When we first started doing significant work among youth, we noticed that many established competitors in the field were “trend hunters.” The idea was that trends seem to start among youth, and organizations that have a head start on identifying emerging trends would be in a position to capitalize on them. Trend hunting firms started putting out newsletters and selling syndicated reports. The ones that were (and continue to be) the most successful were the ones that made the most outlandish predictions.
We thought hard about getting into this trend forecasting business ourselves. Our clients have a clear need to spot emerging trends. We put together a business plan and were about to move forward when I attended a youth marketing industry event. One of the keynote speakers was well-known as a trend forecaster and led a successful company. I listened intently, hoping to gain a few pointers on how to get into the business.
She ran through her top 20 trends for the upcoming year. One of them was that “smell will become an important feature of the Internet.” Yes, she was predicting that technology would permit smell devices being placed on computers, and web site owners could control them (presumably through some type of Smell-O-Vision wizardry) to extend our interactive experiences to another sense.
I was about to raise my hand to say “you’ve got to be kidding, right?” when I noticed most of the other attendees nodding and intently taking notes so they could take this insight back to their companies. I genuinely thought she was joking as a presentation technique. She was not.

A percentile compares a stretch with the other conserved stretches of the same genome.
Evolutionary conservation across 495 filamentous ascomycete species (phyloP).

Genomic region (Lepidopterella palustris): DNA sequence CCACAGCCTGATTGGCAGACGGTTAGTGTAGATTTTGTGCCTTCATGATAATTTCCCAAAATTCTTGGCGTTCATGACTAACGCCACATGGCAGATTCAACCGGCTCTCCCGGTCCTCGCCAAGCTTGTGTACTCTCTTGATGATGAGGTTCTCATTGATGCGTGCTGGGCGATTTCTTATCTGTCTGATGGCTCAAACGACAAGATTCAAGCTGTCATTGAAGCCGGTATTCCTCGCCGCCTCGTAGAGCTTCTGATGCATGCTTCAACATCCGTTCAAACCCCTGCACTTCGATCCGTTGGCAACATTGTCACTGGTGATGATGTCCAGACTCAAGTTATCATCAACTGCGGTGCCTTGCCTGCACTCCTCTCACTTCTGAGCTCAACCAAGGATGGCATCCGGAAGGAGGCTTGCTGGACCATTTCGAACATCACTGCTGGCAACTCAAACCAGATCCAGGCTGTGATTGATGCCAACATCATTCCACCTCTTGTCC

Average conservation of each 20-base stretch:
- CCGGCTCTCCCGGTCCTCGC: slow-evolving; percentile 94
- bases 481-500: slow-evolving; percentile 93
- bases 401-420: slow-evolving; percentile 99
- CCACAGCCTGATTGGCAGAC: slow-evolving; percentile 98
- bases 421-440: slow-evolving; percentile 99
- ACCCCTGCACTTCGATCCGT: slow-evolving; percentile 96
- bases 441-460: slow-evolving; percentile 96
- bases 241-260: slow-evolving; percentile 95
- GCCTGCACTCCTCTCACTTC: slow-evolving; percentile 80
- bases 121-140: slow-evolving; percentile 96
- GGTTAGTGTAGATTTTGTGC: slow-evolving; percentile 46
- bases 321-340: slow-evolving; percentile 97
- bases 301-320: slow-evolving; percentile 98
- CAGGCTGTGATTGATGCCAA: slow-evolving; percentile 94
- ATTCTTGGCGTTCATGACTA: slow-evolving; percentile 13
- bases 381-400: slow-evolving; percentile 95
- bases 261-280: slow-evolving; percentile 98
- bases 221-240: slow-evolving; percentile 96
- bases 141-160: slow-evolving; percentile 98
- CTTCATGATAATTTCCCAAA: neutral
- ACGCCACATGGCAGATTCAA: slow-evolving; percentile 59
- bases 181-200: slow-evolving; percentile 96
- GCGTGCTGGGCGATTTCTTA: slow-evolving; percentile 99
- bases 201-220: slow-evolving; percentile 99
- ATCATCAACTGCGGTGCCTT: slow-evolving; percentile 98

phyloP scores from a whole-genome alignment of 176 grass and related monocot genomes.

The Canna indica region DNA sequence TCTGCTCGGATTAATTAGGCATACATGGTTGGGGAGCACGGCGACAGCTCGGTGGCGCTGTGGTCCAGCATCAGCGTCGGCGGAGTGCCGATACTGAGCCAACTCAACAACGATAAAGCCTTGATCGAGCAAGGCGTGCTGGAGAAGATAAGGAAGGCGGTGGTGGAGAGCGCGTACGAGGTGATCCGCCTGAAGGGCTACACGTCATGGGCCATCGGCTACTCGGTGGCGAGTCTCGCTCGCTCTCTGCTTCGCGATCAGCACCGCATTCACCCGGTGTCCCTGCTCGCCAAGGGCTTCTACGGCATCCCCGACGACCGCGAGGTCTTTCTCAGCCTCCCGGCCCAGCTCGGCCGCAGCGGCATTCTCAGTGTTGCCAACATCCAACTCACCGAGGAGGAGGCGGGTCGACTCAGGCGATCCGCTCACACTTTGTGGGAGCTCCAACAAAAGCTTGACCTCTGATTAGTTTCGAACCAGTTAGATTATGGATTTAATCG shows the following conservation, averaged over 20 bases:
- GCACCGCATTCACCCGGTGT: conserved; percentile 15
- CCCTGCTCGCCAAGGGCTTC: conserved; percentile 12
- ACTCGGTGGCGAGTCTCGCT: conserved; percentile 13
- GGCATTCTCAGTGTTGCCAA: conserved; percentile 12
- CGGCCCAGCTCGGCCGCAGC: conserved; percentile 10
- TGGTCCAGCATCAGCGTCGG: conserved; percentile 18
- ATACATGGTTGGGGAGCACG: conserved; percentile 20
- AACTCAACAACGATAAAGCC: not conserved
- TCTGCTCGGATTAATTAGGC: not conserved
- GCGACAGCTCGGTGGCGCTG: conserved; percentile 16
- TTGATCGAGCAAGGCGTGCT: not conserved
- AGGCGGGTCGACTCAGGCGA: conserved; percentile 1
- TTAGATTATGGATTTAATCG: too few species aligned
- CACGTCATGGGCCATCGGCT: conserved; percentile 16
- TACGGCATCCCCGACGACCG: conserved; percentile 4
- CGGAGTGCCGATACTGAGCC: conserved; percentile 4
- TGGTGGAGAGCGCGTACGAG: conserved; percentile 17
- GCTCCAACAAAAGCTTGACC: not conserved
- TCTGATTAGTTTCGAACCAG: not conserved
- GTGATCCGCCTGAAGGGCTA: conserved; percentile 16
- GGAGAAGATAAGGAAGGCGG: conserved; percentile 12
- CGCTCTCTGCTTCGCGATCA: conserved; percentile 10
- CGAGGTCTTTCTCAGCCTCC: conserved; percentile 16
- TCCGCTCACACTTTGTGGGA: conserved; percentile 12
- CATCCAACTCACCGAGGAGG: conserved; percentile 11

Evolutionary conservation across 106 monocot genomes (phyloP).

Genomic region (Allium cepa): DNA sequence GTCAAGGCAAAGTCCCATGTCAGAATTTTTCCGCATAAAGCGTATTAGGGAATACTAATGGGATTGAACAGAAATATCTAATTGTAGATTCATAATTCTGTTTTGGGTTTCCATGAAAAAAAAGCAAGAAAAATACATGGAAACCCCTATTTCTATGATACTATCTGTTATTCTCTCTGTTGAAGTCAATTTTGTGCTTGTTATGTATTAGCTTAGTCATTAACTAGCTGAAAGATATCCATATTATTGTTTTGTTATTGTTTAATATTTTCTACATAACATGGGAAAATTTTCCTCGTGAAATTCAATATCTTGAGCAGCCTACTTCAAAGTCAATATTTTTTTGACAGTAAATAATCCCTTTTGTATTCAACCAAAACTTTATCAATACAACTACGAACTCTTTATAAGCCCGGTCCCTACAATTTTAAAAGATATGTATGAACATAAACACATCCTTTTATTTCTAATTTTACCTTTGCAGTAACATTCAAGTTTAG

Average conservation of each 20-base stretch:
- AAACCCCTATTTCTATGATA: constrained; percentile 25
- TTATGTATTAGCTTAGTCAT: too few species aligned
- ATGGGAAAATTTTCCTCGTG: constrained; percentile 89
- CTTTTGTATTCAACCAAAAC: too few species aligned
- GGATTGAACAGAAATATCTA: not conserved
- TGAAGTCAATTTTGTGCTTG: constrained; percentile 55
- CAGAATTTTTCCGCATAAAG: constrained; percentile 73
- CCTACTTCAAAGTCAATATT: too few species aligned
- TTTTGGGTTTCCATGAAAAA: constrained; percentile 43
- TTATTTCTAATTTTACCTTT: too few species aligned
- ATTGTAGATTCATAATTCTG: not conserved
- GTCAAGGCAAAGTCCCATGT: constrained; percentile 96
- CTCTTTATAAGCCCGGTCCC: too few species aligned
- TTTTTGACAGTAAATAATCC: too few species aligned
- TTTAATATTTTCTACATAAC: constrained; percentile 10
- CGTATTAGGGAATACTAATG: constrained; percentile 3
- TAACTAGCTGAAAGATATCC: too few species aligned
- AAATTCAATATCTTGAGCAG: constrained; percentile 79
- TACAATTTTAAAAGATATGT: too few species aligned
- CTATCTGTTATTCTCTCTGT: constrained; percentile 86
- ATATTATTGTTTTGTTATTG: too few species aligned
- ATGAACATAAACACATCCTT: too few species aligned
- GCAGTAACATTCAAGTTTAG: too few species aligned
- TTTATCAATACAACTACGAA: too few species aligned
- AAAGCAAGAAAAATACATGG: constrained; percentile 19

This experience was 10 years ago. When I look back at her top 20, 19 of her predictions haven’t even come close to coming true. (One has – she did make an excellent prediction relating to touch-screen technology.)
I realized at that conference that trend forecasting of this nature isn’t really research and it isn’t really accurate. However, if you make an outlandish prediction and it comes through, you become famous for seeing something nobody else did. Nobody remembers that 95% of your predictions were way off the mark. But, if it happens, you can become known for being the person that predicts smell will rule the Internet 10 years before it happens.
I’ve long thought that our clients are better off understanding more fundamental things about their customers. So, we focused our studies more on generational theory and understanding how the generations intersect with age and history to help understand the future. We try to predict longer term patterns in behaviors and attitudes, and work with clients to make hypotheses as to how this might affect their business going forward. By taking this approach we may miss fast emerging (but ephemeral) trends, but we do seem to provide a good understanding of longer term forces.
For the record, we don’t think Internet scent is going anywhere soon. But, I saw the person who made this prediction on the Today show last year, so maybe we are in the wrong business after all!